MTA adding security cameras to over 300 buses

By · Published in 2011

Over the past few years, a few high-profile incidents involving unruly passengers and bus drivers have made the headlines. One driver was assaulted when she refused to allow a 17-year-old to bring her dog on board, and a 2008 murder has long led to calls for increased driver safety measures. The MTA, under union pressure, is now ready to act.

While a plan to install driver partitions is still in the pilot phase, the MTA announced that it will be installing security cameras on 341 buses around the city. Each bus will be equipped with six cameras — five on the outside, one on the inside — that will store but not transmit a video. The $10 million project expected to be completed within nine months will bring the total number of video surveillance-equipped buses to 426 — or around seven percent of the city’s fleet. The program will keep us safe,” Willie Rivera, a union official said to New York 1.

Once the 341 cameras are installed, the MTA will make a decision on whether or not to outfit another 1100 buses at a cost of $18,000 per bus. “Unfortunately, our streets can be kind of rough, but we’ve been testing this system for over a year now, and so far it’s stood up to the rigors of bus service,” Kenny said. Bus drivers certainly need more physical protection, and this is a step in the right direction.

Categories : Asides, Buses

13 Responses to “MTA adding security cameras to over 300 buses”

  1. Bolwerk says:

    If there are 5000 bus drivers and one was murdered in the past 4 years, that means bus drivers are significantly less likely to be murdered than the general population.

    • Pete says:

      How many people were murdered at your job?

      • John says:

        Also it’s not like the cameras will only be used for murders. They will also catch assaults and other crimes.

        • Bolwerk says:

          Um, I don’t really have a problem with the cameras, as long as the recording is erased within a certain amount of time if it’s not used as evidence, but the union demanding this seems a bit silly if bus drivers are actually safer than the general public.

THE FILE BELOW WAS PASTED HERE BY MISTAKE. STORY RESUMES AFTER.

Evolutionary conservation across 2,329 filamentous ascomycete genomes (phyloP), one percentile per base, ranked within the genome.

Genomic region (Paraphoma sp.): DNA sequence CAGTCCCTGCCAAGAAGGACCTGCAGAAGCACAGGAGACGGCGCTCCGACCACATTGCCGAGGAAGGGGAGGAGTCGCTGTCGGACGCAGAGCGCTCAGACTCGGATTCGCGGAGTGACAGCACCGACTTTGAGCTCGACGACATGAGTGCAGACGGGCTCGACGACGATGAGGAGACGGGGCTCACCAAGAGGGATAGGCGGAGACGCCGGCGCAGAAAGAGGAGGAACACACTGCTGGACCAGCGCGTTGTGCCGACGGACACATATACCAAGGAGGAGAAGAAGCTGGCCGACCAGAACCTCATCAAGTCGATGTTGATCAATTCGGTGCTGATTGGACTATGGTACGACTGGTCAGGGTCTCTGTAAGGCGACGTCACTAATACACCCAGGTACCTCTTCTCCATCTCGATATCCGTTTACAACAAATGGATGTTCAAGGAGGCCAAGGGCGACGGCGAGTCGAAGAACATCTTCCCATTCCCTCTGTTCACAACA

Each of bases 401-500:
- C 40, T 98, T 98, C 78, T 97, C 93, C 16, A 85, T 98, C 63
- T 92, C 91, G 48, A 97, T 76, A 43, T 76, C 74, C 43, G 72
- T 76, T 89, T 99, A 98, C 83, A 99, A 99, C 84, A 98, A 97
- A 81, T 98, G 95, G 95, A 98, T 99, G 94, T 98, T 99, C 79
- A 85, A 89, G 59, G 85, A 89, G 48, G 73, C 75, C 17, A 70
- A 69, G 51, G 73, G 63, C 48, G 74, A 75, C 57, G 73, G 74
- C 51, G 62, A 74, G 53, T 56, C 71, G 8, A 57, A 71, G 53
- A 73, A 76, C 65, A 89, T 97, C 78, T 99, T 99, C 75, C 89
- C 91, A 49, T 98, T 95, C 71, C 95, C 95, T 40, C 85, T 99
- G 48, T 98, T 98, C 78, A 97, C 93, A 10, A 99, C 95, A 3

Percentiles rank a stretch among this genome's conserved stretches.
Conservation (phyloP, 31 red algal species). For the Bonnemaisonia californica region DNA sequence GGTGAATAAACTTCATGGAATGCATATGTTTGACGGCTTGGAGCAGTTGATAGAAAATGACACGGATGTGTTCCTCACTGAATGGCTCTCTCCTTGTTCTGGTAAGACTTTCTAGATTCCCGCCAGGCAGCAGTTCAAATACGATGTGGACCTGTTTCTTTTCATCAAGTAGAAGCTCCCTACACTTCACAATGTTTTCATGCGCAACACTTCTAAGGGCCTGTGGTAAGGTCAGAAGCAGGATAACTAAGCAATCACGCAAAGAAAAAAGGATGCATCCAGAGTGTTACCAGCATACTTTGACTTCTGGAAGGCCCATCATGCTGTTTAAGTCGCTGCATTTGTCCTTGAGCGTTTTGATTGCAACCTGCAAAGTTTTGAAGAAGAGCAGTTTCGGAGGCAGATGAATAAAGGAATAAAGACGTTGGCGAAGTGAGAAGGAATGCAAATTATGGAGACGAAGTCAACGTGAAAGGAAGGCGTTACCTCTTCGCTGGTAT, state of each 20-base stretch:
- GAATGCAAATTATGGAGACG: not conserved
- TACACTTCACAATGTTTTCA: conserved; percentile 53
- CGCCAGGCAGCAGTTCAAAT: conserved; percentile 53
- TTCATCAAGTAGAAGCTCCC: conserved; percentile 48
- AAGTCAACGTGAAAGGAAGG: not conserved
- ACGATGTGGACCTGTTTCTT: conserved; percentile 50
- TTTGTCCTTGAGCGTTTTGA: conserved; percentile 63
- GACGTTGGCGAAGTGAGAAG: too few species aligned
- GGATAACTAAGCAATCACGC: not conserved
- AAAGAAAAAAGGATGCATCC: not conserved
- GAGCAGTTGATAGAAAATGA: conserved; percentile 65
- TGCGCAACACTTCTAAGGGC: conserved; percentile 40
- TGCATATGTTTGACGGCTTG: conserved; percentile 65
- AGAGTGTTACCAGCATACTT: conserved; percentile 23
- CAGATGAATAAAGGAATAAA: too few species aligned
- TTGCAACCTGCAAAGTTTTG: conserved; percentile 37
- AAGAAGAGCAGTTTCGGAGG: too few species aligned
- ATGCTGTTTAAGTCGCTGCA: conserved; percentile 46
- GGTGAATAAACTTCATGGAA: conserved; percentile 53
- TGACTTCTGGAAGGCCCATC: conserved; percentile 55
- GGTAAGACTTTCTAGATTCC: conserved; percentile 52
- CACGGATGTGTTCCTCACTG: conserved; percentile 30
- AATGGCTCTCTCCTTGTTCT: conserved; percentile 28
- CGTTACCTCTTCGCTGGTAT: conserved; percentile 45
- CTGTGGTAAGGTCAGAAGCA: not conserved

• Bolwerk says:

        None that I didn’t kill personally.

        However, plenty more have been run over on my local street, which red light cameras catching and making possible the ticketing of speeding sociopaths could have largely prevented.

    • John says:

      I’m not sure where you’re getting your statistics, but it seems like 1 bus driver out of 5,000 murdered in 4 years works out to 1 out of 20,000 murdered per year, which is actually quite close to the overall homicide rate in the US (and NYC). Unless I’m totally butchering the stats.

    • Alon Levy says:

      There are 11,000 NYCT bus operators. (One of the few things you can learn from the Empire Center’s salary numbers – at least if you know to search for “bus operator” rather than “bus driver.”)

      • Bolwerk says:

        Eh, well, I didn’t care that much how many there were. But thanks for improving the strength of my point. :-p

    • Andrew says:

      One was murdered on the job. Most murders don’t take place in the workplace.

  2. tim says:

    Almost $30k per bus? Are they nuts? This agency is doomed. cell phones with a streaming app in a secure shell would do the trick. I’m not recommending that but the MTA is simply terrible with it’s finances.

    • John Paul N. says:

      The cell phones would have to be constantly powered. That is an immediate issue there. And the angles have to be precise, which is hard to achieve with the bump and grind of NYC buses. Cell phones are used for GPS bus tracking in some small systems, but are not well suited for the canyons of New York City.

      I presume that the MTA is trying its best to handle large amounts of data, but it must strive to be conservative whenever some types of data are generated. Video is much more data intensive than, say, the the in-house BusTime project. I am weary of the reliance and the data load that is emerging with cloud computing in general. If I, as a personal consumer, balk at data download and speed caps for my smartphone with the price I pay for the service, imagine how that is translated for a governmental agency.

    • Bolwerk says:

      I didn’t get that either, but didn’t want to get into another finances debate.

      When they were talking about installing platform side doors, I seem to recall the price coming to $30k/door. Now, I’m no expert on platform side doors, but $30k for a door?


  1. […] York City’s MTA will be installing security cameras on 314 of the cities buses, responding to an increase in unruly passengers and threats to driver […]

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